by Bob Beranek

In my last blog entry I promised to talk about the rope-in gasket installations. Before I can do that, however, we need to define the different gaskets used in the automotive industry.

There are two types of gaskets used in auto glass mounting, the “H” style gasket and the “S” style gasket. The “H” style gasket is one that wraps around the pinchweld and the glass installed into it is smaller than the part opening by the measurement of “A” as shown in the diagram below.

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The “H” style of gasket is one that does not allow for a rope-in method of installation because of the rather thick and inflexible interior flap. The designed installation method for this type of gasket is the lip-in method which we will address in a later post.

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The other style of gasket is the “S” style. The “S” style of gasket is more versatile because it allows for all types of installation methods; rope-in, lip-in and three-sided. It also demands that the glass is greater than the body opening by the measurement of “C.”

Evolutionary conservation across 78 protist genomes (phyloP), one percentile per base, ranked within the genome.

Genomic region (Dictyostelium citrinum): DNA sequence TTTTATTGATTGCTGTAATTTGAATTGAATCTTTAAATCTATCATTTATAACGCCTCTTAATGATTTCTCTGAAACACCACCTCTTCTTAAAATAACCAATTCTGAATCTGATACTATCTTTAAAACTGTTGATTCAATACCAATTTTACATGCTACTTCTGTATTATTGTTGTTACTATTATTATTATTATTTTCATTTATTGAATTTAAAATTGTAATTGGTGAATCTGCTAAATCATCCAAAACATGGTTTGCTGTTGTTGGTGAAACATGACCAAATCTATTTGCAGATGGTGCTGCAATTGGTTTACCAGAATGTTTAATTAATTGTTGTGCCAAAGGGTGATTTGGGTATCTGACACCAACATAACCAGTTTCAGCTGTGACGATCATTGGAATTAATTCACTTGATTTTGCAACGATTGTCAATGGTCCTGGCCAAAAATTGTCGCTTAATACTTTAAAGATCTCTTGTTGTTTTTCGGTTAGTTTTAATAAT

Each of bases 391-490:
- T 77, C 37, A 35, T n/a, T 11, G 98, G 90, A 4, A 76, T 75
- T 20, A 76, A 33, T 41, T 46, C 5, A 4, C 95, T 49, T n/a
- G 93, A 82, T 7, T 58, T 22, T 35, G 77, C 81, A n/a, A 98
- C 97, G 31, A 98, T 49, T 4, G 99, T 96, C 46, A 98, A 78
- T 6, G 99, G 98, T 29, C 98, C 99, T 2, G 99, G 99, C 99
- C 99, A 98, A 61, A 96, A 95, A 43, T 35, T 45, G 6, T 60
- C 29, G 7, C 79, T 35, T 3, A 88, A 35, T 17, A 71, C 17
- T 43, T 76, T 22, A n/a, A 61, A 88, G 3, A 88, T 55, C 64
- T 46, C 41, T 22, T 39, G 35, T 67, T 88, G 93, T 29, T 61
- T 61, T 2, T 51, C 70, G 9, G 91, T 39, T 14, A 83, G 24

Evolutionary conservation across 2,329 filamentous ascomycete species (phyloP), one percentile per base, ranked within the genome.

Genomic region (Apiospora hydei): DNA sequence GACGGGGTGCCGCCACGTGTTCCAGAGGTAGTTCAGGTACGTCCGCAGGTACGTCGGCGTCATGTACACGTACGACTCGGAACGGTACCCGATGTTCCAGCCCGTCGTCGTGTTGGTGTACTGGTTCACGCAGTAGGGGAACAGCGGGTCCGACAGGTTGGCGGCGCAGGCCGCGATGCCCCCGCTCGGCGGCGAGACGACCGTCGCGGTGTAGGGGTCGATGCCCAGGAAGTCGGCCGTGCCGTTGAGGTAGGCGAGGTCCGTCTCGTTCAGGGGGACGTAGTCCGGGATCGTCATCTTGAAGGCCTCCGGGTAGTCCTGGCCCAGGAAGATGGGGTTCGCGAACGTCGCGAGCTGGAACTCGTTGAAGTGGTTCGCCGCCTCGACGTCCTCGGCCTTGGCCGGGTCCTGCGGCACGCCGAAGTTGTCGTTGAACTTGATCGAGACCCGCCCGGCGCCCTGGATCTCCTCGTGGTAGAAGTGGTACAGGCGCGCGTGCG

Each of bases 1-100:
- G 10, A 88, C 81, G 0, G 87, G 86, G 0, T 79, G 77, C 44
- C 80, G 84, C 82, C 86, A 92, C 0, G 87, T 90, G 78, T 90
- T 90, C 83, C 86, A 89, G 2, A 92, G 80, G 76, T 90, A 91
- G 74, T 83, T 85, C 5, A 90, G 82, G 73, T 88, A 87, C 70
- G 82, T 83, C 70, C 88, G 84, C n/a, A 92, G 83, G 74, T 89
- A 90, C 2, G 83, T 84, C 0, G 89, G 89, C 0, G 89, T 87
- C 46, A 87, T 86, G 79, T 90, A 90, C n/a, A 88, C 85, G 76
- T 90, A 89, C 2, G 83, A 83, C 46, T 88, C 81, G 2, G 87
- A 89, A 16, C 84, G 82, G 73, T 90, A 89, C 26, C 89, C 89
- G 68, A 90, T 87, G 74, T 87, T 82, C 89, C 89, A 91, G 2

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The reason that this gasket style is more versatile is because of a hinge-like interior flap that allows for the easy pivot of the flap for rope-in installation purposes, or it can have a locking device like an insert bead or self-locking flap that tucks into itself. These locking devices allow for the lip-in style of installation.

The understanding of the two types of gaskets is important because we will be referring to these later on when we talk about glass-cutting.

Comments (3)

  1. Brent Golden said on 28-12-2012

    Have read all of your material and have been in the indusrty for almost 40 years . It is nice to see someone that can provide our industry with information that is useful . I look forward to meeting you in Rhode Island next month .

  2. Daniel said on 29-12-2012

    Happy New Year for all readers and Hail to King Bob !

  3. Alyssa said on 18-02-2013

    This really is the 2nd post, of your site I went through.

    However I actually love this specific 1, “Two Types
    of Gaskets – Technically Speaking” the best. Thank you -Jerry

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